At first sight oxymorons like these may appear to be little more than a bit of clever, but meaningless, word play. But a second more thoughtful and less literal look often reveals a poetic truth or insight – one that captures not just the look of an experience, but its feel.

How many of us have inadvertently created a deafening silence by opening our mouth and putting our foot in it? Or had a bitter sweet experience during the course of an intense, but ill-starred love affair?

Images in PowerPoint slides are limited by their literalness – whereas the only limitation on an image conjured up by words is our imagination. Mental images aren’t confined and restricted by frames either – they don’t have edges. So in our mind’s eye we can begin to appreciate the full enormity, and sweep, of Churchill’s monumental “iron curtain” as we watch it descend “across the Continent”.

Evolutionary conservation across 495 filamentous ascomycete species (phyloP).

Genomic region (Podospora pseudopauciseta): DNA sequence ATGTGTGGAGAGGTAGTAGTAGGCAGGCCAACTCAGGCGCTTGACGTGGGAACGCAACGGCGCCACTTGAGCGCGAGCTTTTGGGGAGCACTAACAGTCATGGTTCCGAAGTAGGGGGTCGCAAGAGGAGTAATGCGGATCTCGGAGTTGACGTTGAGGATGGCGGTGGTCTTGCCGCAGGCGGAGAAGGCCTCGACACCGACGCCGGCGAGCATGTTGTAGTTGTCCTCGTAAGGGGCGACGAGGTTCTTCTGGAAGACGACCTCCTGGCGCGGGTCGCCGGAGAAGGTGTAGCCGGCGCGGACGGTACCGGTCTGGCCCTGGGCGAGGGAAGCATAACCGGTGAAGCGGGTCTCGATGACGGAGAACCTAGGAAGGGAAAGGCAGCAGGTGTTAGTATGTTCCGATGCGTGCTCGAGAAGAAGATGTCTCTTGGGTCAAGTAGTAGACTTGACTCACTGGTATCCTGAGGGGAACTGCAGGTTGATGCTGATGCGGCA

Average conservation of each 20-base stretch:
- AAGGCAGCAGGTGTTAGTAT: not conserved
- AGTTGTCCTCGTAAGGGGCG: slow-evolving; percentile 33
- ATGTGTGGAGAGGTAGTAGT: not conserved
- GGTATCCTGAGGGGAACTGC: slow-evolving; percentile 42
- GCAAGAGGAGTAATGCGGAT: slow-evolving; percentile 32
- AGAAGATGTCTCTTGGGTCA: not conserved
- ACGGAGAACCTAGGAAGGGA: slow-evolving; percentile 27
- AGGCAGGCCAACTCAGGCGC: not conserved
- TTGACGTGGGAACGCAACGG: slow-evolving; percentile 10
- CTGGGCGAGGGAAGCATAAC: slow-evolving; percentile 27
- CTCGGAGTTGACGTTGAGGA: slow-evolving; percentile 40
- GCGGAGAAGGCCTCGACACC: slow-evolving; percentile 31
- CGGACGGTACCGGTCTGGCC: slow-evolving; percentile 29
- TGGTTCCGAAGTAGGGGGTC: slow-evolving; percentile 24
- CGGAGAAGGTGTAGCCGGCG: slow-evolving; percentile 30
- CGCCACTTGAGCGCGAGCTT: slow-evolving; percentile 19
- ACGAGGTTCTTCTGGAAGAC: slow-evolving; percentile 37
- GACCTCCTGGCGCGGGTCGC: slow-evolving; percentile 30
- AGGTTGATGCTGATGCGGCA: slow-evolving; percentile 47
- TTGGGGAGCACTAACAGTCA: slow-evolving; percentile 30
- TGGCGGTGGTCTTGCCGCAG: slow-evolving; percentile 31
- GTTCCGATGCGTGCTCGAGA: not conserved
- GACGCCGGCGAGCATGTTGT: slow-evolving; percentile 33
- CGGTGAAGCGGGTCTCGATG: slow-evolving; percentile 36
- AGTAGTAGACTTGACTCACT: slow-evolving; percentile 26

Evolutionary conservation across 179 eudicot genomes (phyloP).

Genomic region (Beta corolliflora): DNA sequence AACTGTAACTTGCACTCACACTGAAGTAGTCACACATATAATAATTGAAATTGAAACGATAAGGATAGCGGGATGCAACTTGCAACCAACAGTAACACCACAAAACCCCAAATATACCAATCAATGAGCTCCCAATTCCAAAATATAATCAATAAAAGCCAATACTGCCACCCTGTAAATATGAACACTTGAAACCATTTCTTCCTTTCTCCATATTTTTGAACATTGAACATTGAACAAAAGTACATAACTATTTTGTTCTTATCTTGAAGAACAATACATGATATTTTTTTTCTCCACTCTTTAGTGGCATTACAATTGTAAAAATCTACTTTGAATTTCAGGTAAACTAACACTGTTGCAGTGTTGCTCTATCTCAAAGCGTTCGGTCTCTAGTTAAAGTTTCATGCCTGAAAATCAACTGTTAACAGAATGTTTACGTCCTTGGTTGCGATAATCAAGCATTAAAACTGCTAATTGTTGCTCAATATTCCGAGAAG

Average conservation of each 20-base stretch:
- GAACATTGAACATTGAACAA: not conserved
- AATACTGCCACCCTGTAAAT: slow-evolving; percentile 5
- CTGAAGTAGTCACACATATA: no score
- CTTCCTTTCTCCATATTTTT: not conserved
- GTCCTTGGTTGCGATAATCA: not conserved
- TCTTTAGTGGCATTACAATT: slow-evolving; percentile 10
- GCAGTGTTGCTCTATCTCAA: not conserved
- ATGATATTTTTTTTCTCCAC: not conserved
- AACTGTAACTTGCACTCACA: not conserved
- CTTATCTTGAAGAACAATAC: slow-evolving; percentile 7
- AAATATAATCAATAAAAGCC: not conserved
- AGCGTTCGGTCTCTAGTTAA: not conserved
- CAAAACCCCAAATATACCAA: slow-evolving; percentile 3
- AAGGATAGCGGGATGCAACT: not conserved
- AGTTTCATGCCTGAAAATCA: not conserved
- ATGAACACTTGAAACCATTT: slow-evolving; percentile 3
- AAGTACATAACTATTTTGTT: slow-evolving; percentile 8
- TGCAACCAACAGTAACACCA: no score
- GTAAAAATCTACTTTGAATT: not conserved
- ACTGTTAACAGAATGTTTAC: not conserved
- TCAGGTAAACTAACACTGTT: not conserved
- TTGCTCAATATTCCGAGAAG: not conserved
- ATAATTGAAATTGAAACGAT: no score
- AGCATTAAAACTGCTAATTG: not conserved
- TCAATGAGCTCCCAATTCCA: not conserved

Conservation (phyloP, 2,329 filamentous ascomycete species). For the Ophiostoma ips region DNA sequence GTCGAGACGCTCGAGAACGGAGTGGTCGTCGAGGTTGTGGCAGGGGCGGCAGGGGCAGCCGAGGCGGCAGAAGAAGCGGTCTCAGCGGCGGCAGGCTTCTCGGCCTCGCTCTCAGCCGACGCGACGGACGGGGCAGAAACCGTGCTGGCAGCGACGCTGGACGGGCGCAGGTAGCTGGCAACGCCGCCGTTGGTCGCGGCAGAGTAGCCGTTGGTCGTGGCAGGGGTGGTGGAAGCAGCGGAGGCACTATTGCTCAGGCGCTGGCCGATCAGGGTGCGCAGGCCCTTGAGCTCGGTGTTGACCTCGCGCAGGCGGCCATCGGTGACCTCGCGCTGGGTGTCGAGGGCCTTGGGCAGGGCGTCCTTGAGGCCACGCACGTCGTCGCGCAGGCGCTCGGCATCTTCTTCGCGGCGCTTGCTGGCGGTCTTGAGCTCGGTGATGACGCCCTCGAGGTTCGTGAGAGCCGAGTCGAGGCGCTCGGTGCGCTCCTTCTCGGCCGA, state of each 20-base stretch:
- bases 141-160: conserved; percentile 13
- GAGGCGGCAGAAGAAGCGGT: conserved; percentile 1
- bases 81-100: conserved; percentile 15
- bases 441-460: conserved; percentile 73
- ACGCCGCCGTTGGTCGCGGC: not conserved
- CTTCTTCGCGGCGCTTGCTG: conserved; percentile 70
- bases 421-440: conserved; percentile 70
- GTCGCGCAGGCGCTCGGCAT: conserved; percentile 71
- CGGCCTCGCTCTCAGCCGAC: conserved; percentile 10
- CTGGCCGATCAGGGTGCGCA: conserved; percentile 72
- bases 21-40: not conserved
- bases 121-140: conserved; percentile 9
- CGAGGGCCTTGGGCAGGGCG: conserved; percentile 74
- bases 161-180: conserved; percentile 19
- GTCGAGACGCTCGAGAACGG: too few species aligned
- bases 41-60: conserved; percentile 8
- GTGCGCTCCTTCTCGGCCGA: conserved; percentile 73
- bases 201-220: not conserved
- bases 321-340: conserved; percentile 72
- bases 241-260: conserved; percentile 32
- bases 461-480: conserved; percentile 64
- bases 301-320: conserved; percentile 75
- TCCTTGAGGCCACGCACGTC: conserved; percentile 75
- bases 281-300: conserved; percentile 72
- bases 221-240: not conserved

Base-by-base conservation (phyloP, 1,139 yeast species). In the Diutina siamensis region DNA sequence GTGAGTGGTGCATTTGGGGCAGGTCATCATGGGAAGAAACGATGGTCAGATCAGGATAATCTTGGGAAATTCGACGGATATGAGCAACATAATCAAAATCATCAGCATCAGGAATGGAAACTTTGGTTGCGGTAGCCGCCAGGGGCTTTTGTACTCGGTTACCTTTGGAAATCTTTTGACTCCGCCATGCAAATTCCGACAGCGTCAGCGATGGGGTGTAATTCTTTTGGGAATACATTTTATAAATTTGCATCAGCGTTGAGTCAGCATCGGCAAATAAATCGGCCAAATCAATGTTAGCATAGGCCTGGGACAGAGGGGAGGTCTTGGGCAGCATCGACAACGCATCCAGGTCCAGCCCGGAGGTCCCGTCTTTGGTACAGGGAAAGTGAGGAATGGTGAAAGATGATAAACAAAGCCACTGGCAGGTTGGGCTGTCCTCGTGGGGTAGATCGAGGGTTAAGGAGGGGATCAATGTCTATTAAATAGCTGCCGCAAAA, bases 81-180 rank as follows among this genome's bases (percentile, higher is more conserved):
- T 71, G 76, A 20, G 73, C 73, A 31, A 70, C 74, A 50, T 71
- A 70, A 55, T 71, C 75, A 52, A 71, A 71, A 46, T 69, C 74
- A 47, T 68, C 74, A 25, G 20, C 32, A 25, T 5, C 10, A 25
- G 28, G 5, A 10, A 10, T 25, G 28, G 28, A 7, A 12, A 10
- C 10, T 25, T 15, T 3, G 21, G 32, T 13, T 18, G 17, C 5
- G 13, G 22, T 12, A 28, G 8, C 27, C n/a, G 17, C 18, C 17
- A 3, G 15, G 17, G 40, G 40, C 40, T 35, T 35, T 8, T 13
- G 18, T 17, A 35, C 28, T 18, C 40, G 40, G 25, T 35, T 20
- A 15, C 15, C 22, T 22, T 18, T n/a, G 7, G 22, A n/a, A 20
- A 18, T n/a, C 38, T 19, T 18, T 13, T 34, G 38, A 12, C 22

The images that words evoke in our minds are not just pictorial either – they are multisensory. We feel the soft unyielding hardness of the iron curtain in our bodies – it doesn’t just help us understand the tragedy of a divided postwar Europe intellectually, it helps us feel it too.

UK Speechwriters’ Guild inaugural conference video

Here’s a video of the UK Speechwriters’ Guild inaugural conference. It was filmed last month in Bournemouth by talented film maker and producer Tim Clague – who’s done a superb job in capturing the flavour, and excitement, of the event.

Martha and I were invited to show our ‘Busting the Mehrabian Myth’ video and give a presentation about it. It was exciting for us to share the platform with such luminaries of the speechwriting world as Philip Collins (Tony Blair’s Chief Speechwriter), Max Atkinson (Paddy Ashdown’s former speechwriter), and Susan Jones (former UK Cabinet Speechwriter), to name but three.